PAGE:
Posted on Tuesday, December 20, 2016 by Paul in Music
Well, this is interesting. This is the chart before the Christmas number one. In recent years it’s tended to be quiet – the regular record industry shut down for Christmas, the last-minute novelty singles and charity releases waiting for their one-week surge. But this year we have a more normal chart, notable if anything for having a couple of high profile new releases. Has the record industry decided that maybe, with the charity releases hobbled by the addition of streaming data to the charts, this might just be the year when a regular release gets to be Christmas number one again? If the midweek charts are to be believed – and they’ve been notably less accurate this year – then the answer is “yes”. (This is also likely to be the point where the general public twig to just what a difference streaming has made to the chart.)
But first, Clean Bandit celebrate six weeks at number one. That means it overtakes “7 Years” and “Cold Water” to have the second longest run this year. (Obviously, there isn’t time for it to beat Drake’s 15-week monopoly.) It has a perfectly realistic chance of hanging on for Christmas.
2. Louis Tomlinson & Steve Aoki – “Just Hold On”
For those of you who don’t have these names at your fingertips, Louis Tomlinson is a member of One Direction. For his solo debut, he’s gone for the generic EDM style of 2016, which is admittedly a change for him, but it’s not a record that would particularly stand out if it didn’t have his name attached to it. He did promote it on the X Factor final, which will have helped. He’s dedicated the release to his mother, who died of leukaemia at the start of the month, and you can’t exactly be cynical about that.
It’s far and the way the biggest hit for Steve Aoki, whose previous peak was number 25 in 2011 for “No Beef”.
3. Matt Terry – “When Christmas Comes Around”
That’s the 2016 X Factor winner’s single. Obviously, the post-victory performance above is a bit shambolic, so if you actually want to hear it, here’s the Spotify link. It’s a change of approach: it’s an original track by Ed Sheeran rather than the usual obscure cover, and it doesn’t have the usual . It’s a Christmas record but not a desperately cheery one – it’s from the “my woman has left me and I’m bloody miserable at this otherwise happy time” school. “For the down and outs / The broken layabouts / What will they do now that Christmas comes around?” There’s a few bells in the bridge, but he’s singing about his “soul is on the brink”. There is no epic choir. There is no key change. There is a lot of acoustic guitar. It is, I repeat, an Ed Sheeran song.
Number 3 is very respectable, particularly since the single only came out on Sunday night and so it doesn’t have a full chart week. Whether it has sustained appeal to make it to number one in a full chart week is another matter, but it certainly has a decent shot.
Up nine, so it’s now overtaken her previous single “Ain’t My Fault”.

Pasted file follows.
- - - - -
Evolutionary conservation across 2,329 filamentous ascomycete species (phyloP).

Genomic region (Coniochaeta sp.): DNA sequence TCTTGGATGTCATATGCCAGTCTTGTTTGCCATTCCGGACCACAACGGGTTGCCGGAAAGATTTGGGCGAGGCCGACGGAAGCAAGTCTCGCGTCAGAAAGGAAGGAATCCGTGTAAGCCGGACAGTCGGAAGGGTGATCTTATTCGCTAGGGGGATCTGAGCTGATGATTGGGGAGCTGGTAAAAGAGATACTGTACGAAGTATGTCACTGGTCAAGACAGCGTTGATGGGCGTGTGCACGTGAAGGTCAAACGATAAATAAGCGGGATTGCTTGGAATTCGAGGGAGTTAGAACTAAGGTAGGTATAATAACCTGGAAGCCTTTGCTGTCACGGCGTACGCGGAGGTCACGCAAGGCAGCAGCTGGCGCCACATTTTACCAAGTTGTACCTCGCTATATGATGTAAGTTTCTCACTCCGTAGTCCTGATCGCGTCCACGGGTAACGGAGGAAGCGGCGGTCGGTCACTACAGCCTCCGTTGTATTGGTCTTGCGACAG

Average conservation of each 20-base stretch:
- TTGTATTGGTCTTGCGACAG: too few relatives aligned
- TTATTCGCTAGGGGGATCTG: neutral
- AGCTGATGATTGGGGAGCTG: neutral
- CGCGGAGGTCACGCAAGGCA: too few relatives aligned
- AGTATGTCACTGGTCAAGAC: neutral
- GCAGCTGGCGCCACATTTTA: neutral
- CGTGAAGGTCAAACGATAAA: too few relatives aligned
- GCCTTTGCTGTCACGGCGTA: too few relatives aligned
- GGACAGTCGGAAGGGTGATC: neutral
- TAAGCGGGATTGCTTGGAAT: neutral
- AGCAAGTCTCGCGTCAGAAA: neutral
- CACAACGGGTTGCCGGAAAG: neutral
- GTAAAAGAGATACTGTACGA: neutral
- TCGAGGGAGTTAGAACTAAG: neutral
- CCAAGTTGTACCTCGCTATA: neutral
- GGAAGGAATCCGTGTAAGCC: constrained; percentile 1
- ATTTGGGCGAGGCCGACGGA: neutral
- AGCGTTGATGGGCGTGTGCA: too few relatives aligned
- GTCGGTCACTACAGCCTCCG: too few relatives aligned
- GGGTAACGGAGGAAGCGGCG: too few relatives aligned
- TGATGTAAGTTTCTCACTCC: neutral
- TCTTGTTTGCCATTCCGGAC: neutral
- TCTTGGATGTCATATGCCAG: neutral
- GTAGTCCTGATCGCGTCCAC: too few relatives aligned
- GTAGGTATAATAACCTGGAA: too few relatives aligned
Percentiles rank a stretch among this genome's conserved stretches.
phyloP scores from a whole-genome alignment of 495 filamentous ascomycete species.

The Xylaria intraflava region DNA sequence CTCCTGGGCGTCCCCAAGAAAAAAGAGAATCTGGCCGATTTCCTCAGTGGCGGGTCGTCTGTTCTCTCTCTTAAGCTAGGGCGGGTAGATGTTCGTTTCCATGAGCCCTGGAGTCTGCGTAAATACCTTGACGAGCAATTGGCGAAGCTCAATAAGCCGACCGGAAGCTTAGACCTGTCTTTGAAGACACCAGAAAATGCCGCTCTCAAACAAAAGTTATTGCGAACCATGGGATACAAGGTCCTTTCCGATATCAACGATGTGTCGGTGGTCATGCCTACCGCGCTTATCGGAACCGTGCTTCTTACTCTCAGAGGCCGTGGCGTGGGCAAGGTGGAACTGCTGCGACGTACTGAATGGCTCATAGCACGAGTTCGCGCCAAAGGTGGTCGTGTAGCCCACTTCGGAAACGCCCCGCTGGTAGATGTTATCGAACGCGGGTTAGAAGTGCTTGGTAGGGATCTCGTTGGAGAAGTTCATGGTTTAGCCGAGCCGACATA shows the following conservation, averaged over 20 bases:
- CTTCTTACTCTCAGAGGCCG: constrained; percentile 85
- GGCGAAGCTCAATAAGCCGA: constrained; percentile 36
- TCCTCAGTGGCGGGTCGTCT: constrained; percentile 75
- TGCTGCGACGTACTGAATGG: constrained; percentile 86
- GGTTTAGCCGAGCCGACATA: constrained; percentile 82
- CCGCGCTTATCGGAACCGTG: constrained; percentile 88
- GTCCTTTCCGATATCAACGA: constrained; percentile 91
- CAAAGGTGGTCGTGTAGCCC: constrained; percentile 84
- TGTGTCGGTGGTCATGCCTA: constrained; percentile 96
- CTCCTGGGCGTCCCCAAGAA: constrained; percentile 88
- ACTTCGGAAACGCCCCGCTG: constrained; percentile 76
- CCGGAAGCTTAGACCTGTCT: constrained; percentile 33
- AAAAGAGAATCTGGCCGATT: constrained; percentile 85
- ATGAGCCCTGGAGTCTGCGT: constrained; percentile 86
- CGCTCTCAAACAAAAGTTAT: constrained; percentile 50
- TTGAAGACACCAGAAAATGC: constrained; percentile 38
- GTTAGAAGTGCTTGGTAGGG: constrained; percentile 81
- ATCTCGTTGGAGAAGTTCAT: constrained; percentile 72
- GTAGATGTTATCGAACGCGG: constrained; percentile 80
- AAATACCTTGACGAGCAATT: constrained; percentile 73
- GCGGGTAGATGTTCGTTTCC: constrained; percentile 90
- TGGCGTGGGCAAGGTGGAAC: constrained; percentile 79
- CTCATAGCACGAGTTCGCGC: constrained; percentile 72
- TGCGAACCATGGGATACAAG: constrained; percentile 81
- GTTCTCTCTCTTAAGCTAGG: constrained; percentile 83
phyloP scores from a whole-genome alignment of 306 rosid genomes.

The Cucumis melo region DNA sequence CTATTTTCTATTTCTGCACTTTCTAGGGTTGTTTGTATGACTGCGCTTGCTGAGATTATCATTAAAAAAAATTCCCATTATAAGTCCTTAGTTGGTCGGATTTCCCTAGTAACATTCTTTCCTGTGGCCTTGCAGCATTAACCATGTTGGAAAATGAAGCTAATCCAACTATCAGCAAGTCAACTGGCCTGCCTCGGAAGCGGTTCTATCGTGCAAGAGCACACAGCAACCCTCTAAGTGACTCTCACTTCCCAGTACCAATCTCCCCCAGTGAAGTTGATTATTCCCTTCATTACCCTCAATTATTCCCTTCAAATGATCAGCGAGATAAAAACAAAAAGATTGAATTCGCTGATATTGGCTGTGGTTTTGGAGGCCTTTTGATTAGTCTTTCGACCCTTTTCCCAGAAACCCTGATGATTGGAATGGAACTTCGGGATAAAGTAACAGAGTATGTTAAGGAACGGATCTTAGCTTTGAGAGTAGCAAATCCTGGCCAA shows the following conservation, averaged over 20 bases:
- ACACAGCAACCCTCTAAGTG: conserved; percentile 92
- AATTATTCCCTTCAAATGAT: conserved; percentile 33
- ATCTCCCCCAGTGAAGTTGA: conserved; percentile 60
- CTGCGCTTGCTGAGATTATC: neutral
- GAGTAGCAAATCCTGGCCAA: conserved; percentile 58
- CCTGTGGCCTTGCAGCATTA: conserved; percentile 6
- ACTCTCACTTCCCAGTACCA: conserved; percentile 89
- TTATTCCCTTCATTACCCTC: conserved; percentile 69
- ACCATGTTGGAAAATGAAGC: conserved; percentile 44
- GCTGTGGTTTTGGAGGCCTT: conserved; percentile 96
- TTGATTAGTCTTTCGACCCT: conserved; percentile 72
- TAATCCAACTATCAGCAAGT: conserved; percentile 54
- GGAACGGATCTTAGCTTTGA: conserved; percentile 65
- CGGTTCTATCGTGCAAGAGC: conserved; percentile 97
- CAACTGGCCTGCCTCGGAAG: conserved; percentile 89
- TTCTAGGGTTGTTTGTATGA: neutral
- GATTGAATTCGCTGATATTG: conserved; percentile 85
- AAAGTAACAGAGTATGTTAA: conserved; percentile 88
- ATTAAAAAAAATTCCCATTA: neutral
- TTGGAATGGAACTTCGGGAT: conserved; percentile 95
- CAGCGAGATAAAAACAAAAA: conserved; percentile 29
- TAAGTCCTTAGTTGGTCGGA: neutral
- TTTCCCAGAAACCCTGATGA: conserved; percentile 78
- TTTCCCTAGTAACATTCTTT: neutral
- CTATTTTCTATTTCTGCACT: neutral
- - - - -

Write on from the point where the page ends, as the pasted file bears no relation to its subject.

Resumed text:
16. ZAYN & Taylor Swift – “I Don’t Wanna Live Forever”
Another X Factor alumni plus Taylor Swift plugging… the soundtrack of Fifty Shades Darker? Maybe the ship has sailed on this one, because this feels like a low chart position for the names involved. Or maybe it’s just a bit average and the promotion hasn’t fully kicked off yet – it only has a lyric video at this stage, after all. One factor is that it wasn’t on Spotify for most of the first week, which will have cost it a chunk of streaming.
The highest placed of a flurry of tracks from his album (out this week) which are cluttering the lower end of the top 75. This isn’t officially a single, so it seems to be just a similar thing to what happened with the Weeknd’s album, though a bit further down the charts. This particular track is the subject of a feud between producers: the beat is strikingly similar (to put it politely) to Bryson Tiller’s “Exchange”, which came out six months ago. Both tracks use a common sample – from “Swing My Way” by KP and Envyi – but the treatment of it goes beyond that coincidence. However, the producers of “Deja Vu” say their track was made first and have an explanation of how it could have been copied the other way round. It’s tremendously exciting.
Up one place, and surprisingly the only Christmas record climbing within the top 40 this week. And yes, the title is “Everyday”, not “Every Day”. No, I don’t know why.
37. Chris Rea – “Driving Home For Christmas”
The video for the original release doesn’t seem to be on an official YouTube account, so because I’m a good boy, here’s the D-list-celeb-laden video used for the 2009 charity re-issue in aid of Shelter. This is the only Christmas single to enter the top 40 this week. The track was released in 1988 but didn’t make the top 40 until 2007. It returned in 2012, and then again last year, when it unexpectedly got as high as 29.
39. Lady Gaga – “Million Reasons”
Well. At least she’s still having hits, I guess. The video only came out midweek, to be fair, but recall that the lead single from the album, “Perfect Illusion”, entered at 12 before dropping straight out of the top 40.
“4 Your Eyez Only” by J Cole at 21. The only new entry in the top 40 this week, and see above re the single. This is a typical position for his albums, save for 2013’s “Born Sinner” which randomly made the top ten.